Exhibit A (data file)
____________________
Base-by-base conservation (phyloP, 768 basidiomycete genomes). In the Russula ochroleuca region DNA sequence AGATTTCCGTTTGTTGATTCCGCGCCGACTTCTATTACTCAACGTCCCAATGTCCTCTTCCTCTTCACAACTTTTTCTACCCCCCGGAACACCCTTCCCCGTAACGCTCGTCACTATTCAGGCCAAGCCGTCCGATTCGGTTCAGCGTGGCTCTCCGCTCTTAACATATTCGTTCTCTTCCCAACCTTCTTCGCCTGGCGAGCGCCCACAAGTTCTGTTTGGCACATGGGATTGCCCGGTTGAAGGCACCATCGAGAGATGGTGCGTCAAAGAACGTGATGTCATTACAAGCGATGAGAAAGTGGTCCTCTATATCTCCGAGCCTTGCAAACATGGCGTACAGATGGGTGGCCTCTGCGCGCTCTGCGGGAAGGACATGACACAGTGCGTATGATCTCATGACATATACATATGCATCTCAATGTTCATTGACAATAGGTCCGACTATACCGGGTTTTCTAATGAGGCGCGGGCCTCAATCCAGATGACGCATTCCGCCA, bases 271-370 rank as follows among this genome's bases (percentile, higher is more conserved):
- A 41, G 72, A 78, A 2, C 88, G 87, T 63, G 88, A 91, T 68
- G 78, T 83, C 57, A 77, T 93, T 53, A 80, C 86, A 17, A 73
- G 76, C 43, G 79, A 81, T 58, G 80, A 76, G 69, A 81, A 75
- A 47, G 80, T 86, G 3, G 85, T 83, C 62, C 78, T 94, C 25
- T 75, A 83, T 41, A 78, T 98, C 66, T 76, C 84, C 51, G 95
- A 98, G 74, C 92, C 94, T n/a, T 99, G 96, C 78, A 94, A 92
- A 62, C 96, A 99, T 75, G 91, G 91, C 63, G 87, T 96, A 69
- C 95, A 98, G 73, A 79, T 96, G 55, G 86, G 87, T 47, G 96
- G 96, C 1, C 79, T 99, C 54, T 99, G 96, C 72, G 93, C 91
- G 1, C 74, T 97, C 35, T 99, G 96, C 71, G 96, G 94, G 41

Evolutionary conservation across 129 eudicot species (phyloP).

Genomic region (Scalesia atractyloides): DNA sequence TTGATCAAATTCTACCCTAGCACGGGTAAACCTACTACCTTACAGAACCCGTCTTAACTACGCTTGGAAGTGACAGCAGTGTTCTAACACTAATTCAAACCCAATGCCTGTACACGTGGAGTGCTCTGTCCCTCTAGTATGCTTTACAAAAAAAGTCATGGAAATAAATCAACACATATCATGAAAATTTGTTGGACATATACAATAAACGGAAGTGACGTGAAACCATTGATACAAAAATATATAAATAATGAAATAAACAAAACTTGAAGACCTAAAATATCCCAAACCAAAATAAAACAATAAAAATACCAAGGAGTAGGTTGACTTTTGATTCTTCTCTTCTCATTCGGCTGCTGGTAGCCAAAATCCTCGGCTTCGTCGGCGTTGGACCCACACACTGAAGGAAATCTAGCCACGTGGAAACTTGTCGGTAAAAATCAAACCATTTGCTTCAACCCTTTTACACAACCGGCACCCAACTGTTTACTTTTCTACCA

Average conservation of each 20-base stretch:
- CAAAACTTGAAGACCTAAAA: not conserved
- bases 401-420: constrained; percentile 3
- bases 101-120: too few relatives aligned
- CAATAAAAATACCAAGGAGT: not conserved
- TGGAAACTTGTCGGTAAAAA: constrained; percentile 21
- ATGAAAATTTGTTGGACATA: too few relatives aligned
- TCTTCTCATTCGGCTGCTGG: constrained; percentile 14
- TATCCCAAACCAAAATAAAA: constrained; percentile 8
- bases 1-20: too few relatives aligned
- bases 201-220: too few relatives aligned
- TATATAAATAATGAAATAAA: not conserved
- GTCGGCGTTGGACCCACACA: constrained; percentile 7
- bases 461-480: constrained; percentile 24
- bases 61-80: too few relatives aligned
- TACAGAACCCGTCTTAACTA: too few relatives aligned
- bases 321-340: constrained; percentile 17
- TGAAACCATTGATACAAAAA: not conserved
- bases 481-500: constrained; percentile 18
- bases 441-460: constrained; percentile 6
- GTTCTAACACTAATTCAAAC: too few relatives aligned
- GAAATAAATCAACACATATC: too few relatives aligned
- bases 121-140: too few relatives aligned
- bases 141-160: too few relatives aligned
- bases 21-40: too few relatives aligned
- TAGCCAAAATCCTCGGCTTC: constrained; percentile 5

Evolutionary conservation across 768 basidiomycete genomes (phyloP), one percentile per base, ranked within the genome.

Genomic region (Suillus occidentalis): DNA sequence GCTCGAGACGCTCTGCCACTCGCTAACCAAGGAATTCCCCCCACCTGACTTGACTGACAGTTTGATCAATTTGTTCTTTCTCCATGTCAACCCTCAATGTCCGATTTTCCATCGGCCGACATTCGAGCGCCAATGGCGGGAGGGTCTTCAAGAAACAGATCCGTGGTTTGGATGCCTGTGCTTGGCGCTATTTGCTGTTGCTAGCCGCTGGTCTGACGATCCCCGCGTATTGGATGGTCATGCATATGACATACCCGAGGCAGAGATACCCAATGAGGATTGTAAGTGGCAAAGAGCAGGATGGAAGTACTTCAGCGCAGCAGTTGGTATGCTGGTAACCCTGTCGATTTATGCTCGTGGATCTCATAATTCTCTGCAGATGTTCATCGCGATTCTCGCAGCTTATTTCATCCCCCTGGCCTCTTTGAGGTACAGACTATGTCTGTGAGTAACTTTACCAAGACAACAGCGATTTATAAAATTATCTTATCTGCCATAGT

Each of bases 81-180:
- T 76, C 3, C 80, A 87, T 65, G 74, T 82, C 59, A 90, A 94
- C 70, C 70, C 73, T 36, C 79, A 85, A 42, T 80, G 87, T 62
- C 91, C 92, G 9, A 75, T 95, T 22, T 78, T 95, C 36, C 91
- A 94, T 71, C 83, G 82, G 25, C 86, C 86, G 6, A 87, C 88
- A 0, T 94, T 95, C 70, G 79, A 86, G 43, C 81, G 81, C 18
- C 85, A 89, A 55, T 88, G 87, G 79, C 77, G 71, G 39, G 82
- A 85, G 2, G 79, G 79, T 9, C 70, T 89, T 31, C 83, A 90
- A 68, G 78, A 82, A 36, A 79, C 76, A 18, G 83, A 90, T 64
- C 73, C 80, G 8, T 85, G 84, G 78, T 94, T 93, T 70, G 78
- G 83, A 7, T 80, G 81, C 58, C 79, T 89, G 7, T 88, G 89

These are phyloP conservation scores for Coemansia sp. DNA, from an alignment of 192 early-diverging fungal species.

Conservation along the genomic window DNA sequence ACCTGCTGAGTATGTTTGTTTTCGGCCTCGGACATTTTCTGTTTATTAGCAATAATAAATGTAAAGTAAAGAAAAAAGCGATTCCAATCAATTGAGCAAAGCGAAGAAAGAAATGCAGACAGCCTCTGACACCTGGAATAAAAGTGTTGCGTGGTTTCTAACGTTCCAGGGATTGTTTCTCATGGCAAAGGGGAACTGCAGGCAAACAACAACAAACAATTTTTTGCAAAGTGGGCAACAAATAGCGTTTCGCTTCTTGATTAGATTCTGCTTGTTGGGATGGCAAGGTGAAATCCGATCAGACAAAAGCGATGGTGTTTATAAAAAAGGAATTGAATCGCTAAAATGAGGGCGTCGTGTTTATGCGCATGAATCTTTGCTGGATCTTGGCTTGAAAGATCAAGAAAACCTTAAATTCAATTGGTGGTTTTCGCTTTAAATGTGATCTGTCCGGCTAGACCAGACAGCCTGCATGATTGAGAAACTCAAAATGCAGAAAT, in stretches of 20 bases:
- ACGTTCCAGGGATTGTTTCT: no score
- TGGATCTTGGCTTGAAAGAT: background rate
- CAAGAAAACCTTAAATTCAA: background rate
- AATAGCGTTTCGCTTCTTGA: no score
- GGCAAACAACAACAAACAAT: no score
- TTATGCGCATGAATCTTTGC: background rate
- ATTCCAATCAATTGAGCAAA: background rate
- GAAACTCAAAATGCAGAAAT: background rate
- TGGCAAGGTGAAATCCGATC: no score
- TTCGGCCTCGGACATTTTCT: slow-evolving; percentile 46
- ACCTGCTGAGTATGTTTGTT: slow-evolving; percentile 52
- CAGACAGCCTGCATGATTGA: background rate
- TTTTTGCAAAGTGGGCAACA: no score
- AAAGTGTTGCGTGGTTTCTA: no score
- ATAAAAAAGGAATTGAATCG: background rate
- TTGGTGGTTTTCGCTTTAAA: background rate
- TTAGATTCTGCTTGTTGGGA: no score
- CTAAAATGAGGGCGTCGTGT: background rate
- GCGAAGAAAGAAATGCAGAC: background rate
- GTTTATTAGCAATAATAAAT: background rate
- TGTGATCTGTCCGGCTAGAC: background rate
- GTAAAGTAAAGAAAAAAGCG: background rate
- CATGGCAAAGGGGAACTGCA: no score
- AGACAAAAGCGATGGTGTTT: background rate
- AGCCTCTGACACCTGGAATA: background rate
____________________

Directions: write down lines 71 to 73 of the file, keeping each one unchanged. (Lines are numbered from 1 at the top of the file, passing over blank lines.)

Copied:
- TTAGATTCTGCTTGTTGGGA: no score
- CTAAAATGAGGGCGTCGTGT: background rate
- GCGAAGAAAGAAATGCAGAC: background rate